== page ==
nnn .

4 5 6 7 8 9 10
11 12 13 14 15 16 17
18 19 20 21 22 23 24
25 26 27 28 29 30 31

2012 Brooklyn, Portland, Oregon, United States
He wondered if reading might have the same salubrious effect on the mind as meditation, with which I gently disagreed. Reading doesn’t teach us how to control our minds. Reading can become an obsession, while I have never heard of that happening with meditation. I have never heard of that happening with creative work, either. Meditation or creative work, in fact, strike me as candidates for The Opposite of Obsession.
Magical thinking
He picked up my rain stick and turned it over as he was leaving. I told him he was in trouble for sure, better put his windshield wipers on the deluge setting. I also promised him I would put in for some good weather to counteract his inadvertent conjuring of torrential rain.
“That’s magical thinking,” he said.
“Maybe so,” I concurred, “but maybe magical thinking came about because there is some evidence it’s effective.”
It can’t be counted on, of course, but what can?
Conversation with a device
“Will you marry me?” a man asked his iPhone.
“I really don’t know you that well,” the iPhone is reported to have replied.

2011 Phsar Dey Hoy, Siem Reap, Cambodia
Notes from underground
In one of my dreams last night, David seemed to be playfully sneaking about, but I couldn’t get his attention. I was as thrilled to see him in the dream as I would be if reality held that possibility, yet saddened that we couldn’t interact. But he looked great, and overall, it was a cheerful dream. It also provoked the strangest thought: Could the world he’s in and the one I’m in – in my dreams, at least – share a border? Might we both have been close to that border last night?
My throat is scratchy this morning, and I ache a bit. I have a cough that comes and goes and a slight headache. It would certainly be prudent to spend today at home, relaxing. The other option would be to go with my new Canadian ESL teacher friends to visit Beng Melea and Kampong Pruk. I’d really like to go. I can take a cold tablet. Please Mom! Okay, I’m going to look up Kampong Pruk. “An otherworldly place built on soaring stilts.” That does it. It’s at the gateway to the floating forest. I’m going. You can’t stop me.
Adventure alternative
Another idea is Three Days of Linga, now that I have realized that two days and a year ago I was exploring Hampi’s linga carved in riverbeds, and yesterday I was moved for the second time by Kbal Spean’s linga – and yoni – blessing the water. Maybe today we can go to the Linga Bar.
I got to speak a bit of Khmer yesterday. Khmer people love it that I have a Khmer given name – given in both senses of the word, as it was presented to me by my companions on a trip to Preah Vihear Temple – and I have just added a Khmer surname. Kbal Spean, I discovered, means “bridgehead.” So I am Spean Neary. Well, sort of. When I told our driver this, he corrected my pronunciation.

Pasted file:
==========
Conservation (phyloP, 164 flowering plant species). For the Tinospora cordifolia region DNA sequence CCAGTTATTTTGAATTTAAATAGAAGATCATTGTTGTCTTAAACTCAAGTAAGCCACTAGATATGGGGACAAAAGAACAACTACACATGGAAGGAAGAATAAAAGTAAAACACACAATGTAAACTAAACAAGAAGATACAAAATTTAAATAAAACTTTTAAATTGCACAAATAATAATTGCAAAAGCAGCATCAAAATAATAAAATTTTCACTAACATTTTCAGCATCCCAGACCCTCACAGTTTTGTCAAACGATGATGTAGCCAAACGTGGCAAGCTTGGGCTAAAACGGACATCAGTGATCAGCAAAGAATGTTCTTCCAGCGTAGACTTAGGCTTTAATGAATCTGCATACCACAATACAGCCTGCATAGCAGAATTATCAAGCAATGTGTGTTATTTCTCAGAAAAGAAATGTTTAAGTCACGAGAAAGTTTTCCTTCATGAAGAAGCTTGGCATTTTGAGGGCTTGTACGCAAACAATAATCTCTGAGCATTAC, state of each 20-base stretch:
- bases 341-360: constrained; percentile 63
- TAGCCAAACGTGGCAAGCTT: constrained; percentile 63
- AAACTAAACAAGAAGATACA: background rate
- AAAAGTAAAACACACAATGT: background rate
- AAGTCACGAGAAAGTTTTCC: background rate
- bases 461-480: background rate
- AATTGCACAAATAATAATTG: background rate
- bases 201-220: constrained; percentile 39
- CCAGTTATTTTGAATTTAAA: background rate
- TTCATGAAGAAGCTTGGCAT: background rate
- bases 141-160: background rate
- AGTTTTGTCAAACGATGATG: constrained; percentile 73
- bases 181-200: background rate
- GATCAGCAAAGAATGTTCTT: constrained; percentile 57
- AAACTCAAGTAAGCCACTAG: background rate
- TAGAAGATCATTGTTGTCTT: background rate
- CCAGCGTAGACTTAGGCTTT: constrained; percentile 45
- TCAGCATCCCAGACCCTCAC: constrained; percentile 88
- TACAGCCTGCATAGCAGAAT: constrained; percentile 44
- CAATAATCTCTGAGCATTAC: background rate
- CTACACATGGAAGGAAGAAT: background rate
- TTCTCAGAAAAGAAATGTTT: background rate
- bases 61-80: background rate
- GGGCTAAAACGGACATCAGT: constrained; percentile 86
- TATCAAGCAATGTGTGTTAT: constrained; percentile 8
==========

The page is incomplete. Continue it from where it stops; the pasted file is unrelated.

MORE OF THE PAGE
2010 Hampi, India
Yesterday a sad but magnificent temple, older than most in these parts, grass growing out of its eroded tower crowded with figures telling stories of their faith. It's the last remaining evidence of the quarter that suffered the most severe destruction in these parts. Hampi had a very short life as a city, but will live a long while as a beautiful ruin.
The sound of hammer on chisel on rock that echoed through this neighborhood two days ago, was probably similar to the sound heard when this ruin was under construction.

2009 Krakow, Poland
Notes from underground
I realized as I hovered between sleep and waking that, for at least the last week, there has been a class here in Krakow I’m preparing to teach way in the back of my mind. It occurred to me I haven’t been taking attendance for this class, and I wondered if I am supposed to. I didn’t know in which school this class was held, and I couldn’t bring any of the students or details of the subject matter to mind. Then it slowly began to dawn on me that I have no recollection of ever teaching here in Krakow, neither in my waking nor in my dreams. Where is this class? In some interstice in between?

2008 Brooklyn, Portland, Oregon, United States
Right now
Today is St. Ildefonso’s Day, with a reenactment of the slaughter of buffalo among the incompletely converted natives, I learn from my book of holidays around the world. In my poem-a-day book is one of my very favorites: Peter Robinson’s glorious poem “23 January 1980,” which begins, “My apology condenses on the window,” and ends, “I’m not asked to explain, only to say no more.”

2005 Parkrosk, Portland, Oregon, United States
I wasn’t listening last evening. I wasn’t the only one not listening, but that doesn’t excuse it. I pigeonholed his perspective on the movie we watched as the usual: Icky forces are controlling us and there’s nothing we can do about it because we are all basically icky. Maybe it was an accurate pigeonholing and maybe it wasn’t, but if I’m pigeonholing, I’m not listening, and if I’m not listening, I oughtn’t be interacting.
It does seem to me that he isn’t comfortable with differences of opinion. He often makes little comments about my disagreeing with him, as if it’s some willful attempt to wreck his equanimity, as opposed to the peaceful expression of the way I see things. As for me, I expect disagreement, but I’m going to pay some serious attention in the near future to how I go about expressing it.
So while I may understand my frustration, I don’t like my behavior and I need to apologize for it.

1992 Bandon, Oregon, United States

Afterward (poem)

when I heard his tread
on the stairs, I reached
out expecting
coffee, but he put
a plum twig in my outstretched
hands instead. Two blossoms
have already opened.
If we place the little branch
in water right away,
he says, the rest will open too.
Today is January twenty-third.
Tomorrow’s miracle
might well be snow.

all rights reserved Josephine Bridges ©2012-2013